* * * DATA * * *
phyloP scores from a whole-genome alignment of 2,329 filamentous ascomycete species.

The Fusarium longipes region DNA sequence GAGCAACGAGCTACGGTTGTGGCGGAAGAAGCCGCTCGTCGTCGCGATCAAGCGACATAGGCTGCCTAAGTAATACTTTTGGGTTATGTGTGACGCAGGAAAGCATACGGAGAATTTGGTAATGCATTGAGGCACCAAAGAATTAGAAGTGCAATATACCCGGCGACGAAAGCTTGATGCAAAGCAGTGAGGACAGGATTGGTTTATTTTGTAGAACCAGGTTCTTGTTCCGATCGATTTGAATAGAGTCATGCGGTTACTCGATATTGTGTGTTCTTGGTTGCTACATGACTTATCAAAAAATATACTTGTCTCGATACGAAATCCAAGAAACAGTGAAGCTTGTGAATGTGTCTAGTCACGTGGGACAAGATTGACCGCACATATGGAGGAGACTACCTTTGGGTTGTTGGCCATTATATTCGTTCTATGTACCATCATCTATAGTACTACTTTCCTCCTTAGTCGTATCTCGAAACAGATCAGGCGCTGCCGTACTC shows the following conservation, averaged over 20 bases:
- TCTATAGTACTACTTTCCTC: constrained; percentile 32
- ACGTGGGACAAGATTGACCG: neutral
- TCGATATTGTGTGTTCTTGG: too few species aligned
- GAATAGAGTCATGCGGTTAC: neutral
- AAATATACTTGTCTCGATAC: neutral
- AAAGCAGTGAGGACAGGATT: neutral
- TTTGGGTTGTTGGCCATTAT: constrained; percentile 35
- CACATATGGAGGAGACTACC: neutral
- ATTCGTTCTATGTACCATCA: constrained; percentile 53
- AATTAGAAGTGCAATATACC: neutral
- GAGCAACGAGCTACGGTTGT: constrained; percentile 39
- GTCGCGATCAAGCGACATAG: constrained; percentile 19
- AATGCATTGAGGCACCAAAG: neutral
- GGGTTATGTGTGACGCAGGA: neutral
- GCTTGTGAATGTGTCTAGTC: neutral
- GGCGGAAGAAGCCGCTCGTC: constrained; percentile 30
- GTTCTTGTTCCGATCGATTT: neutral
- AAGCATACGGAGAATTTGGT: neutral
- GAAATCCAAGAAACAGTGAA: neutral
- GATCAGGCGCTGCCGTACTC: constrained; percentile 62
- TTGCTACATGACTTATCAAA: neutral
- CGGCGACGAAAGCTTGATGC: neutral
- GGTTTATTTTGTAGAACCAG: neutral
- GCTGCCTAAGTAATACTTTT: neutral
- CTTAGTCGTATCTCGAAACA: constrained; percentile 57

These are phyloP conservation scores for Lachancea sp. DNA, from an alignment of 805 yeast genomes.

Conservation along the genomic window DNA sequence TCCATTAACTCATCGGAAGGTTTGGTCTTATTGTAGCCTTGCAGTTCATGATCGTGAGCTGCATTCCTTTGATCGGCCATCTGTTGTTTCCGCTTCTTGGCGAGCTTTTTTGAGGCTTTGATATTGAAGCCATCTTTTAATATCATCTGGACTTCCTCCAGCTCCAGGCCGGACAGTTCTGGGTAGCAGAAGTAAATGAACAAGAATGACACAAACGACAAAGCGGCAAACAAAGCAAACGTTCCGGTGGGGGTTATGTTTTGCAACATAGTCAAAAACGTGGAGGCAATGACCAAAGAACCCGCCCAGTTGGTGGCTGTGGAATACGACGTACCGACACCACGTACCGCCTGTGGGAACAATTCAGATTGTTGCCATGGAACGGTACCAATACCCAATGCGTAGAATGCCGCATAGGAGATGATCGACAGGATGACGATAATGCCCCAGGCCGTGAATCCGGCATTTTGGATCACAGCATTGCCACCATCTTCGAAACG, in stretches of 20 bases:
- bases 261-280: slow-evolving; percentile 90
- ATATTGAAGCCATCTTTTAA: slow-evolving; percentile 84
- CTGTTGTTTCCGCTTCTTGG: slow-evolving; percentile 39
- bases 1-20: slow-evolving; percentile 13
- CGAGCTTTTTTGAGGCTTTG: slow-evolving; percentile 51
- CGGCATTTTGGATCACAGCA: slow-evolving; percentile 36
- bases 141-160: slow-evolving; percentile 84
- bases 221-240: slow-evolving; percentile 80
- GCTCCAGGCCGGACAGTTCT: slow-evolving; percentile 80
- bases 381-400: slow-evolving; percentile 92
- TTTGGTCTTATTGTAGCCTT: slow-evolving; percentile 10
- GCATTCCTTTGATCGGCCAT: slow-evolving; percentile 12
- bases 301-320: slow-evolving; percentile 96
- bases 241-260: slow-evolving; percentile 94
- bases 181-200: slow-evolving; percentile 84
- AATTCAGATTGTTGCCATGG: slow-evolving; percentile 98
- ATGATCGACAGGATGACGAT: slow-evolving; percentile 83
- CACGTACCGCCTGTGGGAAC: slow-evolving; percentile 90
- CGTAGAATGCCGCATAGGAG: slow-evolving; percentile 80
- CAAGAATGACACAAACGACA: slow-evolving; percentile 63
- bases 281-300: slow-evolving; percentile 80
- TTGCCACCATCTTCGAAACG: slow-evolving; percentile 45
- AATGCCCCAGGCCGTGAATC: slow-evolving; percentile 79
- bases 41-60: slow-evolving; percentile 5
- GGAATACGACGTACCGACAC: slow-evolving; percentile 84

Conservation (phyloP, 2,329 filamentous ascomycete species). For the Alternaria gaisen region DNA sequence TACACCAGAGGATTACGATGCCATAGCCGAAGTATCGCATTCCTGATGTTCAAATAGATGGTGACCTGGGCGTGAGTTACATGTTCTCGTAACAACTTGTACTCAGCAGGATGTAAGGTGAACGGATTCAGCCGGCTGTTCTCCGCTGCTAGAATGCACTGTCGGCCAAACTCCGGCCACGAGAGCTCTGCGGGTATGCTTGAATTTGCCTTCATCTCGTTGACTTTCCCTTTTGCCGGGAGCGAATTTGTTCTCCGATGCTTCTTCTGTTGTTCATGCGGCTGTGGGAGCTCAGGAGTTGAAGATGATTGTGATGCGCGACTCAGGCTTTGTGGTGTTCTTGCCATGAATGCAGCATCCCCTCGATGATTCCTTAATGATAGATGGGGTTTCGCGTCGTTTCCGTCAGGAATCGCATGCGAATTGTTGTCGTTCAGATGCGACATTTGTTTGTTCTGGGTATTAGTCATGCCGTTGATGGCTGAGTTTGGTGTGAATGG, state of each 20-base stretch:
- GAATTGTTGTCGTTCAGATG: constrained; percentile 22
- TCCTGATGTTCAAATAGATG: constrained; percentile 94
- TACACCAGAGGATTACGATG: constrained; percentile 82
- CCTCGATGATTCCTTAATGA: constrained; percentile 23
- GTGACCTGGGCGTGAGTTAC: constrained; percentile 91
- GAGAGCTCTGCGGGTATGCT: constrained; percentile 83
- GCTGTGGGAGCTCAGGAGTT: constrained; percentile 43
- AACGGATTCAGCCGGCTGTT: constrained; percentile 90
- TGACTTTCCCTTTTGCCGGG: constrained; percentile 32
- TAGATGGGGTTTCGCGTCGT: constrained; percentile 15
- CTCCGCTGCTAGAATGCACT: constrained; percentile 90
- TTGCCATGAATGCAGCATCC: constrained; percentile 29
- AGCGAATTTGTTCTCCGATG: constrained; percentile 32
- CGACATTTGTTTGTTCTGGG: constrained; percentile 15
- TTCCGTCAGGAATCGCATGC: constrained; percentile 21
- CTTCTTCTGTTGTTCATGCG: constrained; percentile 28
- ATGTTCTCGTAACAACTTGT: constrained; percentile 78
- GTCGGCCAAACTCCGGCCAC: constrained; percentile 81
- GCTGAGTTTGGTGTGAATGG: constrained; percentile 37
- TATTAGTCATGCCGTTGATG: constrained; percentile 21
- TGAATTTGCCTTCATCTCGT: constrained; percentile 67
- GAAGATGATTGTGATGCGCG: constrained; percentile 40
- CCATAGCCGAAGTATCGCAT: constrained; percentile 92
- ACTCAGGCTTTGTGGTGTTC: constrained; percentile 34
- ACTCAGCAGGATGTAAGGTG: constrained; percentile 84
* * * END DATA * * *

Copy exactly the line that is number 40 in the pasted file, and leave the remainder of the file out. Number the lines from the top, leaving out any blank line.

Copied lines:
- TTTGGTCTTATTGTAGCCTT: slow-evolving; percentile 10